it’s your move

February 16, 2015

 

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Ecclesiastes 2:1-5New American Standard Bible (NASB)

 

I said [a]to myself, “Come now, I will test you with pleasure. So [b]enjoy yourself.” And behold, it too was futility. I said of laughter, “It is madness,” and of pleasure, “What does it accomplish?” I explored with my [c]mind how to stimulate my body with wine while my [d]mind was guiding me wisely, and how to take hold of folly, until I could see what good there is for the sons of men [e]to do under heaven the few [f]years of their lives. I enlarged my works: I built houses for myself, I planted vineyards for myself; I made gardens  and parks for myself and I planted in them all kinds of fruit trees;

The balanced life

 

How much stuff do you really need?

 

Which possession is going to make you happy?

 

Which personal relationship is going to make you feel fulfilled?

 

How much money would it take just to exist, if all your bills were paid?

 

And when will you really commit yourself to God and quit wasting time and screwing around?

 

How would your life change if you had no credit cards?

 

When will you appreciate all that God has done for you?

 

When will you forgive that person that hurt you?

 

When is it to late?

 

The word “paradigm” has existed in the English language for centuries; however it was popularized by Thomas Kuhn in a book that came out in 1962 called The Structure of Scientific Revolutions. Since then, it has become part of our vernacular, signifying an implicit or explicit set of rules that molds a person’s perspectives, affects the way he sees and shapes his view of the world.

 

 

All Christian people must make a fundamental paradigm choice: the decision between what is and what seems to be, the eternal and the temporal. This choice is examined repeatedly in Scripture. Jesus spoke more about the temporal versus the eternal than any other topic. We often hear that he spoke more about money; but this may only be because the subject of money demonstrates which of the two paradigms we’ve chosen. The choice we make is between that which God says will endure, and that which he says will not. We want to be a people who treasure the things God says are lasting treasure.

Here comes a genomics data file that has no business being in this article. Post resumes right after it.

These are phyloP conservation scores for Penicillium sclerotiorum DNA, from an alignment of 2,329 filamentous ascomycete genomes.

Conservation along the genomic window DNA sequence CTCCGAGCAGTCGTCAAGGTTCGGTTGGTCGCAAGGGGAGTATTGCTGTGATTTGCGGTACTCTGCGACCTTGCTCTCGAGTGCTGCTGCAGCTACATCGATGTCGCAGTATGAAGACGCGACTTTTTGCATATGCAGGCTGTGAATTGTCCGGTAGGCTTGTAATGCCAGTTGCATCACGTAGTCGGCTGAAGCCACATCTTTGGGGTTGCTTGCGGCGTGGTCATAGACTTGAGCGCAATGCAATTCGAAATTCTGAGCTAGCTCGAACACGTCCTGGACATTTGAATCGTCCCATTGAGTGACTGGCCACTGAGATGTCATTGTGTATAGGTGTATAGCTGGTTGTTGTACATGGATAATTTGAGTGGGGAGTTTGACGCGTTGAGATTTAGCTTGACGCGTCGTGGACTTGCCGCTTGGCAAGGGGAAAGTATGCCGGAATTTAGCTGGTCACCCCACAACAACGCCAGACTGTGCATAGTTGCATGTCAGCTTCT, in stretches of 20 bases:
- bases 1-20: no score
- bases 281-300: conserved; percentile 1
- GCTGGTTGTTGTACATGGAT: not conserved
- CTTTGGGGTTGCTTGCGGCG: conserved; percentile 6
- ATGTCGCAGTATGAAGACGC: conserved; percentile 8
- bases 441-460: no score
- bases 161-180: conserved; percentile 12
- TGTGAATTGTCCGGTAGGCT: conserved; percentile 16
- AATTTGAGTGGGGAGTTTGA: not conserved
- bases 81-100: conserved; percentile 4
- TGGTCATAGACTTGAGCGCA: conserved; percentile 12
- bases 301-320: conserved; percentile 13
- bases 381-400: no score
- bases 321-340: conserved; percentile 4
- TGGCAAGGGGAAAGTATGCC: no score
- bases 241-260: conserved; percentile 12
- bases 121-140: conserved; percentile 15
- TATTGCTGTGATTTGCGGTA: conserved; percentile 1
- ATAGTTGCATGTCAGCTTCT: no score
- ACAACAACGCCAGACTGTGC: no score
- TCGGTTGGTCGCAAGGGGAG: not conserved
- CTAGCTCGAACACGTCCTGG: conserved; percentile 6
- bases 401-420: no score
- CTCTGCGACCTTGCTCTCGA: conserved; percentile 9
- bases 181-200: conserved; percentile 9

We can’t presume on the future. We can’t control one day. And so we would be prudent to live in such a way that we treasure the opportunities of the present, that we enhance the roles which we play by serving other people and that we invest our money and time wisely and well, regarding our service to the people in our lives as service to Christ himself.

 

 

All flesh is grass, and all its loveliness is like the flower of the field. The grass withers, the flower fades, when the breath of the Lord blows upon it; surely the people are grass. The grass withers, the flower fades, but the word of our God stands forever.

And then James adds this sobering thought: “You do not know what your life will be like tomorrow,” (James 4:14). “You are just a vapor that appears for a little while and then vanishes away.”

 

 

We are not defined by our past if we are followers of Jesus. Instead, we are defined by our unbounded future. Your past is bounded and very, very brief. All the past you’ll have on this earth will be a few decades. The future, on the other hand, is boundless. You are defined by an open future, one that will go on and on, where every chapter will be better than the one before. And there will be an infinite and continual changing process, in which we have new insights and new relationships. It’s going to be not static but a dynamic process. So I understand that I have a glorious destiny, and that contextualizes my present tense.

 

 

The biblical vision of God’s invitation is not only forgiveness but also newness of life and a transcendent hope, a hope that tells us that the something in us that longs for eternity is real. A lot of us suppose that the future will make up for our present lack. That’s a serious mistake. We cannot count on this. If we’re not content with what we have, we won’t be content when we get the things we want. We must not sacrifice the opportunity of today on the altar of future prospects.

That’s a terrible mistake to make. Many people sacrifice the opportunities of the now. But Scripture tells us, “Behold, now is the day of salvation.”

Since we have this wonderful salvation, and a God that loves us more than we realize, what will you do with today?

 

 

God bless from scumlikeuschurch@gmail.com

 

And our bible winner is Gracie R. from Winnipeg Canada, God bless. The answer was Deuteronomy, (what book of the bible did Jesus quote from the most)

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